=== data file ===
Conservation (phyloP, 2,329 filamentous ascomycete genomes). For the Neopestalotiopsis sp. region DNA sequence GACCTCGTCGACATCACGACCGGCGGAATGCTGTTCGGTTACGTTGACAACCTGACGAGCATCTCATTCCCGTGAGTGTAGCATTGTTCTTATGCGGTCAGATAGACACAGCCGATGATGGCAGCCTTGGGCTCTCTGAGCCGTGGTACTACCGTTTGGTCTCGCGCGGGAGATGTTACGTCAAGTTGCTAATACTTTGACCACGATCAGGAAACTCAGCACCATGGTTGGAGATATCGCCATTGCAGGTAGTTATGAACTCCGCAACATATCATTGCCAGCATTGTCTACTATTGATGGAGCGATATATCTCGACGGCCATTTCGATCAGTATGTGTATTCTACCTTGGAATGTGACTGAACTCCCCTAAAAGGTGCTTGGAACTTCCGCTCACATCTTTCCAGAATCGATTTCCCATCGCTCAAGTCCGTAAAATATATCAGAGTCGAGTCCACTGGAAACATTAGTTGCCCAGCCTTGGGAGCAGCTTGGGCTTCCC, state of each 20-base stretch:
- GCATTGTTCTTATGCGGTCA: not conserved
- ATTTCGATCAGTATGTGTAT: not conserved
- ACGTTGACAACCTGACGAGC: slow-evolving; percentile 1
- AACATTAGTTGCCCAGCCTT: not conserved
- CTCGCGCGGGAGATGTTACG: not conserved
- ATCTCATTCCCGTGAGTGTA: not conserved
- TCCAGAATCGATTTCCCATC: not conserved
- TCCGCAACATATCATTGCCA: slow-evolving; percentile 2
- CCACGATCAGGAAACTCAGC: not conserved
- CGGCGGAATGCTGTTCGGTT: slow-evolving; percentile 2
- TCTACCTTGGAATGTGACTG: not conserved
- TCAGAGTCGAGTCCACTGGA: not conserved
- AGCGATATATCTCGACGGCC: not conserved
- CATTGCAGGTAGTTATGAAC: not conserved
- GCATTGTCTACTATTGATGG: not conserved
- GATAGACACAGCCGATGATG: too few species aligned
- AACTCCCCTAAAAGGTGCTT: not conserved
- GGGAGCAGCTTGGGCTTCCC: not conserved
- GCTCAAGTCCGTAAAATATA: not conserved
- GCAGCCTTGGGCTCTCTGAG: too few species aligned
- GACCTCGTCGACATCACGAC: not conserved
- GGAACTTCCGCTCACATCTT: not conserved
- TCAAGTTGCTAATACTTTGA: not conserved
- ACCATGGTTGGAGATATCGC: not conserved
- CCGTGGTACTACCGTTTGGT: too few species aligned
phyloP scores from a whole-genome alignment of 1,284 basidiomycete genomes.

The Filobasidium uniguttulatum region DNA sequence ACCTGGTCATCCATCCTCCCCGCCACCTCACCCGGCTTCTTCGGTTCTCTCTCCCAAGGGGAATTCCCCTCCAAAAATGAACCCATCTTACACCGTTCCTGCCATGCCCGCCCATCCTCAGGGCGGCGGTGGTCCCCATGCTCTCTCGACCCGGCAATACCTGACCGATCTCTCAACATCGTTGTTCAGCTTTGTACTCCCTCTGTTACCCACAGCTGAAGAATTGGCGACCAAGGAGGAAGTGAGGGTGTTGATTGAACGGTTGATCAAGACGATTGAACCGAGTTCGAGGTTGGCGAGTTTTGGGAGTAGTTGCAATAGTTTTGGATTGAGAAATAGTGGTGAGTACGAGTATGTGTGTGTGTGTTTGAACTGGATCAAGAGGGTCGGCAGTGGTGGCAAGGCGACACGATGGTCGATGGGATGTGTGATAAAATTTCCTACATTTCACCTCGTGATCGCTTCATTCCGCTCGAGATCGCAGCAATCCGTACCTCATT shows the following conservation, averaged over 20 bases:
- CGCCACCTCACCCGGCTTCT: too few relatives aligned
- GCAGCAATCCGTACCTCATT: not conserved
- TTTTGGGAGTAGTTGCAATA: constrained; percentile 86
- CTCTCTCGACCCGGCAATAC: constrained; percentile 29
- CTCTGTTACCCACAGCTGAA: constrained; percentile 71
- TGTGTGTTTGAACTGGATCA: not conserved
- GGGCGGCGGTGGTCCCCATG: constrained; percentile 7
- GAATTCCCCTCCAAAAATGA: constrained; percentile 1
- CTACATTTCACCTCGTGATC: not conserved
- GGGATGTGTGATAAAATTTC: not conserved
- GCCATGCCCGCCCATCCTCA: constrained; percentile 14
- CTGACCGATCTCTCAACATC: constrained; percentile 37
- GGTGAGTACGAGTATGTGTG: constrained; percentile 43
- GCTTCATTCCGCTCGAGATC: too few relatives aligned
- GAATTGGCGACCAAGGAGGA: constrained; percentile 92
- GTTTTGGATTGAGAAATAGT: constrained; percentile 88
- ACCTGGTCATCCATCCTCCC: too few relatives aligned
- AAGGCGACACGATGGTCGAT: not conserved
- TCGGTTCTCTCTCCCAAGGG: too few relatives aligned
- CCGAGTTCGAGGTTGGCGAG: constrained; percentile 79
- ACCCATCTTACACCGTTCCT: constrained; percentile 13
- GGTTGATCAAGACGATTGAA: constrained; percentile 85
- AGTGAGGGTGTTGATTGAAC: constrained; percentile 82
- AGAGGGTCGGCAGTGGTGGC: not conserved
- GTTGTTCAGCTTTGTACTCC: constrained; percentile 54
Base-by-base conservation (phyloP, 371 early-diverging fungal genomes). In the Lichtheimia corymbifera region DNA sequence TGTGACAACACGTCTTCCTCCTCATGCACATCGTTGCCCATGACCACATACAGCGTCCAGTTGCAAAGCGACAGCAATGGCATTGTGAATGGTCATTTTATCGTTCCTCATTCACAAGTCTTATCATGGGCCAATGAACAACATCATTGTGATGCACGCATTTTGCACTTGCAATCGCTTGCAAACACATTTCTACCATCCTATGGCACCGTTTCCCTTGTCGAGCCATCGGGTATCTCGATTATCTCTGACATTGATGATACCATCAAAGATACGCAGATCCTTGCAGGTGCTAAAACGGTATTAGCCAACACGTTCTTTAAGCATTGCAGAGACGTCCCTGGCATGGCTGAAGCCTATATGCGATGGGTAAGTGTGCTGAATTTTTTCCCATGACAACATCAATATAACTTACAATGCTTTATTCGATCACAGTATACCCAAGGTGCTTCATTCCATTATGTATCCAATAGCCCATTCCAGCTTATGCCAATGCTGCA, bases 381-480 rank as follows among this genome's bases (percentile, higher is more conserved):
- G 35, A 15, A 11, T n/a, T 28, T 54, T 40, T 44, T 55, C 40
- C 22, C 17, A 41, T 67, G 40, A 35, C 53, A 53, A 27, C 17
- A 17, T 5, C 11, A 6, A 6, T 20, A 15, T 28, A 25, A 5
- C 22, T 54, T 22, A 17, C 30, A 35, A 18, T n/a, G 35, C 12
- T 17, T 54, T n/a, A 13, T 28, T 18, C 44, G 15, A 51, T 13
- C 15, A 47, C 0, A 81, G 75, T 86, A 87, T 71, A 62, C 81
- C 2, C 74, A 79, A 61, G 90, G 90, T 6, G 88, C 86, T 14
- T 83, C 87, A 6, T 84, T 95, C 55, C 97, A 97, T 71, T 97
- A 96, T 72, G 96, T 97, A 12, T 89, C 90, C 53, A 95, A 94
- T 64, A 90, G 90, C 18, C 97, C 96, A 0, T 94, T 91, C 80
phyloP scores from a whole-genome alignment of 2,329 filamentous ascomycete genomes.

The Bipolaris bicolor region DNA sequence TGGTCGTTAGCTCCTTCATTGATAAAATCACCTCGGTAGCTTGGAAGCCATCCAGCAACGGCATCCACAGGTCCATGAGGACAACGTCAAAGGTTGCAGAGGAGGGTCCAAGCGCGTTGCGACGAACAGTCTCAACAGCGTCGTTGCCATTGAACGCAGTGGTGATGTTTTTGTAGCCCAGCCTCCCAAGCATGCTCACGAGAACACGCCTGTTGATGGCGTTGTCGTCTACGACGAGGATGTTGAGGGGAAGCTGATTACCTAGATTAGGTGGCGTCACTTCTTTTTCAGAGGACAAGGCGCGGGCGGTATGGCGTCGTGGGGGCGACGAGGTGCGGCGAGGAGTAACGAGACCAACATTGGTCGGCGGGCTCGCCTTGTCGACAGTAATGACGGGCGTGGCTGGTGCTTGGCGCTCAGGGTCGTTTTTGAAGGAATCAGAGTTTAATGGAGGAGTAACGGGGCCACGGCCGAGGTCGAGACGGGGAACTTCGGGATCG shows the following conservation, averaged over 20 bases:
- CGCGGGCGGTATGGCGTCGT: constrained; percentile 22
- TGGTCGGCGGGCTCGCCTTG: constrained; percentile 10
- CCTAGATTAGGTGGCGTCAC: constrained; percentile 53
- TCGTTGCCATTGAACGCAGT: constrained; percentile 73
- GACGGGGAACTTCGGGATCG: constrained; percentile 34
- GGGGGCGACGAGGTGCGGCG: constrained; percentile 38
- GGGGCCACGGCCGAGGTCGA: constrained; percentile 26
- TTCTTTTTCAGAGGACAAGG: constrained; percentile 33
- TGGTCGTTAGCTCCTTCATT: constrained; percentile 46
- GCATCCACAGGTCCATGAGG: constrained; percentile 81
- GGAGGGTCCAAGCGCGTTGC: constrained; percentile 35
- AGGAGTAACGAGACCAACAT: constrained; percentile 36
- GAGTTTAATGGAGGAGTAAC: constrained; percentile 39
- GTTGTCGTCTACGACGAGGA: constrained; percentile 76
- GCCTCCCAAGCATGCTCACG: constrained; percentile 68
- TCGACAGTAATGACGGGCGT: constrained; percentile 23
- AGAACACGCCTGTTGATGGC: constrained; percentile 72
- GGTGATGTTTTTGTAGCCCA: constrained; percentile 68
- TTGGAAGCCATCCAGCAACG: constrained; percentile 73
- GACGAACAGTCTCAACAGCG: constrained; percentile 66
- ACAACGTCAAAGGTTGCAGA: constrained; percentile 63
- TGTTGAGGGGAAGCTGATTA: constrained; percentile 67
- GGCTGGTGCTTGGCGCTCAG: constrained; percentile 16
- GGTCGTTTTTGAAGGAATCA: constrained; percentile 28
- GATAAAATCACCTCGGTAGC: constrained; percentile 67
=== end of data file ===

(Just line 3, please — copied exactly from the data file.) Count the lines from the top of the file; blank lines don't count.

- ATTTCGATCAGTATGTGTAT: not conserved